For general protection of ground waters the precautionary principle should be applied. It comprises a prohibition on direct discharges to groundwater, and (to cover indirect discharges) a requirement to monitor groundwater bodies so as to detect changes in chemical composition and to reverse any anthropologically induced upward pollution trend. Setting chemical standards may lead to think that it would be acceptable to pollute ground waters up to the threshold level. In any case nitrates, pesticides and biocides should be regulated with standards anyway. Monitoring of ground water quality would need to be done 2-4/year. Samples can be taken from tube wells or natural springs.
Quantity is also a major issue for groundwater. Briefly, the issue can be put as follows. There is only a certain amount of recharge into a groundwater each year, and of this recharge, some is needed to support connected ecosystems (whether they be surface water bodies, or terrestrial systems such as wetlands). For good management, only that portion of the overall recharge not needed by the ecology can be abstracted - this is the sustainable resource, and the Directive limits abstraction to that quantity. Monitoring of ground waters should be done 1-2/month depending on the importance of the ground water area and amounts of extraction.
Monitoring Site selection Criteria
Sampling points for groundwater monitoring are confined to places where there is access to an aquifer, and in most cases this means that samples will be obtained from existing wells. To describe such a sampling station adequately, it is essential to have certain information about the well, including depth, depth to the well screen, length of the screen and the amount by which the static water level is lowered when the well is pumped. Wells with broken or damaged casings should be avoided because surface water may leak into them and affect the water quality. Sampling points may include public water supply wells, domestic wells, or up gradient facility wells. The following criteria should be considered when selecting these types of monitoring points.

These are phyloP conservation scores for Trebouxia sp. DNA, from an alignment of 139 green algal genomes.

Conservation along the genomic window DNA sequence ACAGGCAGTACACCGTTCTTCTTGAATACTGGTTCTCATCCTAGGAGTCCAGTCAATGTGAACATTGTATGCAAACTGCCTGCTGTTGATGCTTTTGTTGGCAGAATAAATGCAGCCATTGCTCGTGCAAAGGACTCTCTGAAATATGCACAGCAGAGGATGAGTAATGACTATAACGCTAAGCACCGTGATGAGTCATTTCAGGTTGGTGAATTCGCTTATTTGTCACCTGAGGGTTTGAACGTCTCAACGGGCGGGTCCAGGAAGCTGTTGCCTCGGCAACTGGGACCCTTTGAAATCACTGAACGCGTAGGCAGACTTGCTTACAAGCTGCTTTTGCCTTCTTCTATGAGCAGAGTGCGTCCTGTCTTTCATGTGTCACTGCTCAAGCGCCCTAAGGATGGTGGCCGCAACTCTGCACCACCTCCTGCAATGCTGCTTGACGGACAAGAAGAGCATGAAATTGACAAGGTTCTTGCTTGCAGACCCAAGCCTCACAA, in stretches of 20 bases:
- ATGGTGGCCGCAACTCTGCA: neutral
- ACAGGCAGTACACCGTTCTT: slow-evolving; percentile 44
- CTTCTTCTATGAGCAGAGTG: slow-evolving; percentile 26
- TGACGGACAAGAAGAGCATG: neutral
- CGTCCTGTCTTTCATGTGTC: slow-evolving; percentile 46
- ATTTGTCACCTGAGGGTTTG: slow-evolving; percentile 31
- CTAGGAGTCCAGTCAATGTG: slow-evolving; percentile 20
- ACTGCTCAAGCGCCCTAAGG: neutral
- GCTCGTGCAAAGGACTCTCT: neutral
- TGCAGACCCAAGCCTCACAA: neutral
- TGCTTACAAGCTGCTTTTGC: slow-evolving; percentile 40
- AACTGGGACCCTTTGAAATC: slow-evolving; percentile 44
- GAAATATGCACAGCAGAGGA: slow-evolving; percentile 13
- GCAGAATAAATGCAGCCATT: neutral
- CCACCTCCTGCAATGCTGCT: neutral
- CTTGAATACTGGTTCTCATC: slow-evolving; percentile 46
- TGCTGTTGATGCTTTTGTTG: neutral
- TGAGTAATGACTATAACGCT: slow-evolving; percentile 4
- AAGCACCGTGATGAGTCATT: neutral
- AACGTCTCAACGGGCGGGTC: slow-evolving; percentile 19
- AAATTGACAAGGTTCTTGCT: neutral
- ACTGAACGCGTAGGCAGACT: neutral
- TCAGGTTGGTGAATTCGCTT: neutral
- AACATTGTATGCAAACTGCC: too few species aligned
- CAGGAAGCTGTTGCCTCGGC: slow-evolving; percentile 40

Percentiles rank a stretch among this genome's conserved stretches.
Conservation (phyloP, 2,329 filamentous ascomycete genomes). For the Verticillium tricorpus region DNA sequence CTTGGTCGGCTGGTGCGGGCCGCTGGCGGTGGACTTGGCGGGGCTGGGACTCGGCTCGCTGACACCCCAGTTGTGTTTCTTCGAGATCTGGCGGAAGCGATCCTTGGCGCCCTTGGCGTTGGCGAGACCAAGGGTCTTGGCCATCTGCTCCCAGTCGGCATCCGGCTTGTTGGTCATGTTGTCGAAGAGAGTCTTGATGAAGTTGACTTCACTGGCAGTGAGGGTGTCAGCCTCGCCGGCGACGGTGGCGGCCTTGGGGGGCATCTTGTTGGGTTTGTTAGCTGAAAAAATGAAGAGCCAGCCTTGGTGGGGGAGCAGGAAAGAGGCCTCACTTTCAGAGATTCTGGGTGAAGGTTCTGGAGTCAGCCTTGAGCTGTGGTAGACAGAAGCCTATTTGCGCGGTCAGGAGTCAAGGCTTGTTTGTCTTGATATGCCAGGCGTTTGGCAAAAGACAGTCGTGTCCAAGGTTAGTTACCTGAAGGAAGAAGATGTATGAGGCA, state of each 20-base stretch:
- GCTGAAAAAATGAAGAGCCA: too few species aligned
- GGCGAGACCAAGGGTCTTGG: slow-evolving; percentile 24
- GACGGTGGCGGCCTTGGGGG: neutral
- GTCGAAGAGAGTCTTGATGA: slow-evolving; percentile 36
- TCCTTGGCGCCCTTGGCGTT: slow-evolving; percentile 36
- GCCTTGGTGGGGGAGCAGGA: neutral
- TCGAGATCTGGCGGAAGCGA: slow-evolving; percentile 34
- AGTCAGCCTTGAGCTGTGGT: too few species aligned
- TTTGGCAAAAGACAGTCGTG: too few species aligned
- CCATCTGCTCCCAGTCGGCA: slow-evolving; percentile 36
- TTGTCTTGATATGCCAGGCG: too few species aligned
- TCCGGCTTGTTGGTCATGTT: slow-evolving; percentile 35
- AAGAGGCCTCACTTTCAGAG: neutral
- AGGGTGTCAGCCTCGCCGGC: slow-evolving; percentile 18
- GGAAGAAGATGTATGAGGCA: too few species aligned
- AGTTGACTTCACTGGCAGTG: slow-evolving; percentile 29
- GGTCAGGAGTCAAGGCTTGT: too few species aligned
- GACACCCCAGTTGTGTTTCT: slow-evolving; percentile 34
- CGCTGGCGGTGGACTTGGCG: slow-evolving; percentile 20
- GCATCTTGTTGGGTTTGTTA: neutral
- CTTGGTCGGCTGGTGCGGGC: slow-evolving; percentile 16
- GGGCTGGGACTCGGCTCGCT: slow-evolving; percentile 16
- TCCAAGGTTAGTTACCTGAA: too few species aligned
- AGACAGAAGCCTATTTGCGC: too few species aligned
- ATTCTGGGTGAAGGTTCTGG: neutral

- Select wells that are actively used.
- Choose wells that are properly constructed (with no visible damage to the casing) with the casing anchored into bedrock, and properly capped.
- Select wells that have a means to circumvent any pressure tank, water softener, or filtering system (or any type of treatment system).
- Avoid monitoring points that may have contamination from obvious nearby point sources such as waste disposal sites, petroleum and mining activities, direct road salt or agricultural runoff.
- Use wells that have detailed construction information. At a minimum, well data should include type of construction, size and length of casing, total depth, yield, water bearing zones and static water levels, when possible.
Ground Water Monitoring Locations
The location data of existing bores/wells are taken from irrigation department and these existing bore/wells are proposed for monitoring of ground water quality. A map of monitoring locations is shown in Fig. 2.
SURFACE WATER MONITORING PLAN
The best model for a single system of water management is management by river basin - the natural geographical and hydrological unit - instead of according to administrative or political boundaries. For each river basin district - some of which will traverse provisional or even national frontiers - a "river basin management plan" will need to be established and updated periodically, e.g. every five years.
The objectives for protection of surface waters should cover general protection of the aquatic ecology, specific protection of unique and valuable habitats, protection of drinking water resources, and protection of bathing water. All these objectives must be integrated for each river basin. It is clear that the last three - special habitats, drinking water areas and bathing water - apply only to specific bodies of water (those supporting special wetlands; those identified for drinking water abstraction; those generally used as bathing areas). In contrast, ecological protection should apply to all waters.
Ecological status refers to the quality of the biological community, the hydrological characteristics and the chemical characteristics. As no absolute standards for biological quality can be set which apply across the Community, because of ecological variability, the controls are specified as allowing only a slight departure from the biological community which would be expected in conditions of minimal anthropogenic impact (clean areas, background values) .